*Prices subject to change
As the winter season approaches, many tire shoppers have snow traction on their minds. For those who expect serious winter weather, we always recommend using winter / snow tires. However, customers in areas with light snow, an all-season tire may be the tire of choice.
Which one should you choose? A great place to start is Continental's offerings. In recent years, Continental has developed a reputation for strong snow traction in its all-season tires.
For performance oriented drivers, the Continental ExtremeContact DWS provides spirited summertime handling along with winter traction that is some of the best in its class. It dominates the Ultra High Performance All-Season customer surveys in the winter category, along with a very strong overall rating. The tire came in first when we tested it during our time in Sweden.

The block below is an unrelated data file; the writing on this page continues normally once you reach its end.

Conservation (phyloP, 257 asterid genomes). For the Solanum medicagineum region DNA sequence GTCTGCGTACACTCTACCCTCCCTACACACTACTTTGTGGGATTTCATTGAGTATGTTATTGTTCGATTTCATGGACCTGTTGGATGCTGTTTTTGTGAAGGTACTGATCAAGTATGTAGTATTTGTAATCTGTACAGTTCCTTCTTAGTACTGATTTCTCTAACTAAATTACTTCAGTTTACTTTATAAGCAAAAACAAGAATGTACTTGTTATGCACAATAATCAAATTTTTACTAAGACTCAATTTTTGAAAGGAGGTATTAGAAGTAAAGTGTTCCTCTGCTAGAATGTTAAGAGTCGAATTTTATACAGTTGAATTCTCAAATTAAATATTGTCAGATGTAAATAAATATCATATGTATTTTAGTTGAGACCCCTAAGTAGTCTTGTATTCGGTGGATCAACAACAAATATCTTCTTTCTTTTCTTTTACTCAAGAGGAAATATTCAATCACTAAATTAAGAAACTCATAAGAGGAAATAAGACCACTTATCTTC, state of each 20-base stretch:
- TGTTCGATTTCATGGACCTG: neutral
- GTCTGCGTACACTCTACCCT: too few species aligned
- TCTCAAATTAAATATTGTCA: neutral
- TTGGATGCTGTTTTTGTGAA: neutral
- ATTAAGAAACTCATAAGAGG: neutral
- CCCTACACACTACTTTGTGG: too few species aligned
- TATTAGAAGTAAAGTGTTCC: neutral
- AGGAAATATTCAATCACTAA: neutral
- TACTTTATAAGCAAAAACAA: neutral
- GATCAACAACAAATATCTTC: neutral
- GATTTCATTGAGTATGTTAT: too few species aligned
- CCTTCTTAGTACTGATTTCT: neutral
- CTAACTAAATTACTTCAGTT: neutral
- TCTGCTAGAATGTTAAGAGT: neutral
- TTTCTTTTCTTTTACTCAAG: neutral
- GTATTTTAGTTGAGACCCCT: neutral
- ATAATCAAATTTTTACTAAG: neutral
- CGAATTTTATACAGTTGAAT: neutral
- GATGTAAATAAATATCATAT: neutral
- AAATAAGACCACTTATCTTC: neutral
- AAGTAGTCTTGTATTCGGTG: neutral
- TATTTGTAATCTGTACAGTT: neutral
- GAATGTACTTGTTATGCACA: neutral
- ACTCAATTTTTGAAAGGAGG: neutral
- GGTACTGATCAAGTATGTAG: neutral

For drivers who seek a balance between a smooth and quiet ride, long treadlife and solid handling, the PureContact with EcoPlus Technology is Continental's offering in the Grand Touring All-Season category. When we performed our "Testing Grand Touring All-Season Tires" test, the tire was a well-balanced touring tire with impressive wet and winter grip.
Both tires have Tuned Performance Indicators, which feature visible letters molded into the second rib from the outboard shoulder to alert drivers of the tire's performance levels. A visible "DWS" indicates the tires have sufficient tread depth for dry conditions, as well as wet roads and light snow. After the "S" has worn away, the remaining "DW" indicates the tires only have sufficient tread depth for dry and most wet road conditions. Finally, after the "W" and "S" have both worn away, the remaining "D" indicates the tires have appropriate tread depth for dry conditions only.
To see how tread depth is vital to snow traction, read "Will Your Tires Be OK for Winter? Check the Tread Depth."